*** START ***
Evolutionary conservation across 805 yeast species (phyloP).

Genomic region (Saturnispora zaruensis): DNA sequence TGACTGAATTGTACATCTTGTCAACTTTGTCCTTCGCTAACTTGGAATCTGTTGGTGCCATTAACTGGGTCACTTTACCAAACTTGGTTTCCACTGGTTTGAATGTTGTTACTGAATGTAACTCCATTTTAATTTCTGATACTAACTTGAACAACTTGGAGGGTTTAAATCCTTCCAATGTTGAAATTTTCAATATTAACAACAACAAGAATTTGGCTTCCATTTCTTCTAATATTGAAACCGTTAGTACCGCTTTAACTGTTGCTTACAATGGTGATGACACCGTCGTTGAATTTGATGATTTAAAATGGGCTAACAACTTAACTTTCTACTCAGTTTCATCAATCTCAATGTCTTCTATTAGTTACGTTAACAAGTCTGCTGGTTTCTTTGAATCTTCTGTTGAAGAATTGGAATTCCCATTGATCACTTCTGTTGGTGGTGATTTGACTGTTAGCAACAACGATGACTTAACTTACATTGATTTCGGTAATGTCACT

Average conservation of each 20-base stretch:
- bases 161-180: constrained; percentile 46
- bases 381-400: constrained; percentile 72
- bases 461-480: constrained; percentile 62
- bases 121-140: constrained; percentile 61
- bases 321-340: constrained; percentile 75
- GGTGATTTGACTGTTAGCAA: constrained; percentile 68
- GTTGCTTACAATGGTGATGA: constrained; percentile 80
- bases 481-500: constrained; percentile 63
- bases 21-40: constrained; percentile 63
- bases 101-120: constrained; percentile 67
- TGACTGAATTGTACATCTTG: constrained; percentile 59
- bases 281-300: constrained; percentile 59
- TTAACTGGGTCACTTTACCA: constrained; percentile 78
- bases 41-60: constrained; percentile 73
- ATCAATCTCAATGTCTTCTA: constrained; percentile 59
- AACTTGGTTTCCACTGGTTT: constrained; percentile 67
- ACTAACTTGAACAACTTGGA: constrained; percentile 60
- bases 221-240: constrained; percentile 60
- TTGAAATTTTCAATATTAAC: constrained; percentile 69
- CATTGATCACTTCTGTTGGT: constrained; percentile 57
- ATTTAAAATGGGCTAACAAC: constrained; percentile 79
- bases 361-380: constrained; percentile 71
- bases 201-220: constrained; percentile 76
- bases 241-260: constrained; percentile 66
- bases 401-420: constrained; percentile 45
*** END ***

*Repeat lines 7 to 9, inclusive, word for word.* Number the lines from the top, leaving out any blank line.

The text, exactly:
- bases 121-140: constrained; percentile 61
- bases 321-340: constrained; percentile 75
- GGTGATTTGACTGTTAGCAA: constrained; percentile 68